Not only is the total number of new nurses declining, their average age has increased to over 30 years. So, they’re immediately starting out with a more limited career span. Half of today’s nurses will be at retirement age within the next 15 years, with fewer and fewer new nurses to take their places if the current trend continues.
It can be argued that a good nursing staff benefits from the generation gap. On the one hand, there is the energy and fresh knowledge of the young nurses. No one will disagree that after 20 years of walking the floors you’re not as quick and as fresh as you were in the first year. On the other hand, older nurses offer their experience and wisdom that can only come from years of patient care. For example, where a younger nurse might encourage an elderly patient to stop eating so many sweets as part of a healthy diet, the older nurse might leave the patient’s eating pleasures alone, recognizing that while excessive sweets are unhealthy, what’s the harm if the patient’s life is difficult and short anyway?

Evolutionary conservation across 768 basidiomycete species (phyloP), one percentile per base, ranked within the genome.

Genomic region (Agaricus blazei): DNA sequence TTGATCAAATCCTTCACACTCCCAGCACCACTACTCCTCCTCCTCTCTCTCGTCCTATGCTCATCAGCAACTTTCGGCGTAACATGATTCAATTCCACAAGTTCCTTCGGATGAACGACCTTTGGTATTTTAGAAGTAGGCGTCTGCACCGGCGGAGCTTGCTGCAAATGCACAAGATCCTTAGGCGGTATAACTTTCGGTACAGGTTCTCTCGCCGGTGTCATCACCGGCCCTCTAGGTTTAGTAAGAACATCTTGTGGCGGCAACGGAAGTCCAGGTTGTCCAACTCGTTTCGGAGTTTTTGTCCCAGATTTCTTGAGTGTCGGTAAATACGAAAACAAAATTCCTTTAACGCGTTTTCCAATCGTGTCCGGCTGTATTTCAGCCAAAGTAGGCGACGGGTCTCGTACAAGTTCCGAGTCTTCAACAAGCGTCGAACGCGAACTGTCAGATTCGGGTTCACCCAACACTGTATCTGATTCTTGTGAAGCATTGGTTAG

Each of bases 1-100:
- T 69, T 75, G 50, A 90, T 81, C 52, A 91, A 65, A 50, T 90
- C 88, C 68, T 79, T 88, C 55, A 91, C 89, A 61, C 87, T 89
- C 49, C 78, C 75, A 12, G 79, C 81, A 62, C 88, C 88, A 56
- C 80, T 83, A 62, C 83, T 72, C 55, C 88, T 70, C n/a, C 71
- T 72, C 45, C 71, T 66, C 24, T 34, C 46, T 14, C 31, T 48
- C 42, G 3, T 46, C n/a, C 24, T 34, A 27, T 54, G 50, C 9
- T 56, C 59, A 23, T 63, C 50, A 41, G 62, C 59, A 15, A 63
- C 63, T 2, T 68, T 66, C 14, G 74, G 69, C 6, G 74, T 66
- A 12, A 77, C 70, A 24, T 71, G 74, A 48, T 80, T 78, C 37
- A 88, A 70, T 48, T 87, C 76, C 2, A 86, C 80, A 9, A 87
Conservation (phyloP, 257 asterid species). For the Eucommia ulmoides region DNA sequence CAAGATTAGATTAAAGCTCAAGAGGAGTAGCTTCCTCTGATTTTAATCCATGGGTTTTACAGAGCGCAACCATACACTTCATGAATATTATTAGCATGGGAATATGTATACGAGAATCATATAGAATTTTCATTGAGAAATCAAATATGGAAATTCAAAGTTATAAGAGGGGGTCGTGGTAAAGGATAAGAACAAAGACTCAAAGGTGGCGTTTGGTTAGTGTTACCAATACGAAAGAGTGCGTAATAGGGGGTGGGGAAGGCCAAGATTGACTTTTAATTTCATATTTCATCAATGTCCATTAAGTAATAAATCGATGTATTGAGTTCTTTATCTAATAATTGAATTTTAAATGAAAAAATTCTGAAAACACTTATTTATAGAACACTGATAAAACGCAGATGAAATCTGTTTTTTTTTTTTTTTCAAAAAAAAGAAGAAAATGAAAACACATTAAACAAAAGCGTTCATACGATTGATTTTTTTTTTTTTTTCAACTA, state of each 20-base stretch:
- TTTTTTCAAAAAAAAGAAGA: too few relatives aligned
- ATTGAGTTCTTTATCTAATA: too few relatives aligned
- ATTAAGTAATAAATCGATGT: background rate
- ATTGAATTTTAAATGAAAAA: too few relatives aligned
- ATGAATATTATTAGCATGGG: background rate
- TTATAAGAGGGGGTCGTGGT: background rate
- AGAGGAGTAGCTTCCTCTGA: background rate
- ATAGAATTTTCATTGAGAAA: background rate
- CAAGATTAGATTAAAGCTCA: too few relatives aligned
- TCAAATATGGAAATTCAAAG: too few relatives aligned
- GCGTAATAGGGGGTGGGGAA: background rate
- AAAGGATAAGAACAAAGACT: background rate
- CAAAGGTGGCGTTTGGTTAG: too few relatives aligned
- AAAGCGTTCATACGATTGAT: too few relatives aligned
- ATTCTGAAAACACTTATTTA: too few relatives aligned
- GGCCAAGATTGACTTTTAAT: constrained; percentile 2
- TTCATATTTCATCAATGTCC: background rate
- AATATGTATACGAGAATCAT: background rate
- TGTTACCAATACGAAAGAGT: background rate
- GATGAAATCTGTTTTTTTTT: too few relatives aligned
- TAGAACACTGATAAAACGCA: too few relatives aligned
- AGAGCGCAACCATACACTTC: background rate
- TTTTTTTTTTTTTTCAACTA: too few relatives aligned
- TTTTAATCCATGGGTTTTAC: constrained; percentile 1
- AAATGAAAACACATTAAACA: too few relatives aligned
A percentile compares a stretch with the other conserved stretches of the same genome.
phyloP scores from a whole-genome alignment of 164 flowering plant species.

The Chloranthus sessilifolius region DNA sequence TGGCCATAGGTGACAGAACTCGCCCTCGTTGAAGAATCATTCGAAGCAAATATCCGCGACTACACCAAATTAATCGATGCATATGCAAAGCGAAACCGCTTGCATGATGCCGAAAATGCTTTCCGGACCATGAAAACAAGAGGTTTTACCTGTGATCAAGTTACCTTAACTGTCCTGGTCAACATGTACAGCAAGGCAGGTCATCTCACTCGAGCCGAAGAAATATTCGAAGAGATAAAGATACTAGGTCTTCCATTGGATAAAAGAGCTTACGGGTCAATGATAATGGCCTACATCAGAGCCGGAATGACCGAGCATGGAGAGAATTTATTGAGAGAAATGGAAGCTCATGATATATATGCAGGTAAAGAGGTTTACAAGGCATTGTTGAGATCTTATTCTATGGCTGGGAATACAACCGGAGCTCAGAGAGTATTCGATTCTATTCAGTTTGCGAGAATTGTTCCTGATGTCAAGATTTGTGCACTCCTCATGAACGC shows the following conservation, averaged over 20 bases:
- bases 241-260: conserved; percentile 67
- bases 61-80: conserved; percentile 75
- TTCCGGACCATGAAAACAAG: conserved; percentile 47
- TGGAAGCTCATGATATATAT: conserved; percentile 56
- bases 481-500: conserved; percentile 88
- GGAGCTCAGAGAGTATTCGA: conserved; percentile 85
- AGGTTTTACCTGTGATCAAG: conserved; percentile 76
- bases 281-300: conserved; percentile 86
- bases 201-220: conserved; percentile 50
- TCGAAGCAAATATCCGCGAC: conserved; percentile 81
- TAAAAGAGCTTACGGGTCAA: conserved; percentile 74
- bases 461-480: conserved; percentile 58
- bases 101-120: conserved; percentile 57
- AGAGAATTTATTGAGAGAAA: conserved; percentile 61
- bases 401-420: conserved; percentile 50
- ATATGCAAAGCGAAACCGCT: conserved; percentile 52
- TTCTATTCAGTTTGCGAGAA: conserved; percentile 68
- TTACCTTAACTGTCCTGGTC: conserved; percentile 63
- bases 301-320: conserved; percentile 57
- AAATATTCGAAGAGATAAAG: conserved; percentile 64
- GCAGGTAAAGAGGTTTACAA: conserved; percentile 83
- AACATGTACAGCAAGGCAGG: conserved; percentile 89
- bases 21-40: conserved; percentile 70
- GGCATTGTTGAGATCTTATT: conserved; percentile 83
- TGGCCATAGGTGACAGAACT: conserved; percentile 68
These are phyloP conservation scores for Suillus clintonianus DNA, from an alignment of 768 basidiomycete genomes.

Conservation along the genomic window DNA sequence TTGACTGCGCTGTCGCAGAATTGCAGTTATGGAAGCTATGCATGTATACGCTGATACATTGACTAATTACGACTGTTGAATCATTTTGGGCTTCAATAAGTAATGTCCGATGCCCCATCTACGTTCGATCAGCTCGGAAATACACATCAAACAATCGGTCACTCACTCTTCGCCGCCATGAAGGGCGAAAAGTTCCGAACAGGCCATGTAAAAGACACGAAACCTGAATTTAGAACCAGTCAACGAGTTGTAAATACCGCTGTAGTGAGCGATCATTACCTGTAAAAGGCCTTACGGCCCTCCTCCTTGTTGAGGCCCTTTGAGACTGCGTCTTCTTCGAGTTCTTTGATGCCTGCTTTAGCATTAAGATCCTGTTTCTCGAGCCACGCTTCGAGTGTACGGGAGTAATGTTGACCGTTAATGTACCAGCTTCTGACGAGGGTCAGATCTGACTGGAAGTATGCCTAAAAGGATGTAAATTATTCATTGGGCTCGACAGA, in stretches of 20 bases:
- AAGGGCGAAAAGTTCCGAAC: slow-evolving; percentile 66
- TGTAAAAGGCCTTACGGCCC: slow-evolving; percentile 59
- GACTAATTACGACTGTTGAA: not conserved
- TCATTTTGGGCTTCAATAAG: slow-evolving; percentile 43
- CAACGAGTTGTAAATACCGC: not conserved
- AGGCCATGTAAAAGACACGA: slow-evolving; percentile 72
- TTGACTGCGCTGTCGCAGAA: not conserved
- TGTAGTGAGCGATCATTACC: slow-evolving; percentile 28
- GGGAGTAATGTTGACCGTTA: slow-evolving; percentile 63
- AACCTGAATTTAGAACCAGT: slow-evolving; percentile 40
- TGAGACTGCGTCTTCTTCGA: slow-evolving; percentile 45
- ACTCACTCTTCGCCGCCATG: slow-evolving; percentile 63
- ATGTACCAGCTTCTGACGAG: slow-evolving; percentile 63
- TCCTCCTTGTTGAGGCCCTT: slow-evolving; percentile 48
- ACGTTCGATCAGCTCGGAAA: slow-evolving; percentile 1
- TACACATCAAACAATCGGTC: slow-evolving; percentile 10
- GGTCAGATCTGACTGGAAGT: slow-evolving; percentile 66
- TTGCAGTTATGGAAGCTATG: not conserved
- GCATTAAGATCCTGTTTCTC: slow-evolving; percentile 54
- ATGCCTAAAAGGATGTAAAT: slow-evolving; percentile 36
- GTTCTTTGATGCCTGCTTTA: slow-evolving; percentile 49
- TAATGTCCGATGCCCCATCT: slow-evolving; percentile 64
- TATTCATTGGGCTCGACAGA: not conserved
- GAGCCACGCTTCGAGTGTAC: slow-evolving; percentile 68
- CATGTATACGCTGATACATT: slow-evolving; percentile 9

Why are young people not choosing a nursing career as much as they did in the past? Unfortunately, the traditional view of nursing as “women’s work” is a major roadblock. As women have more career choices today, they increasingly choose fields that have a more exciting reputation with better salaries accompanying these jobs. Ironically, men seem to be getting the message that nursing is an exciting field as their numbers entering nursing are steadily increasing.
Is anyone doing anything to address the generation gap? As 40-year old ER nurse Pam puts it, “They mainly give us more overtime instead of working to improve our salaries and our working conditions. Even though I find it rewarding, I can’t encourage my daughter to choose this as a career.”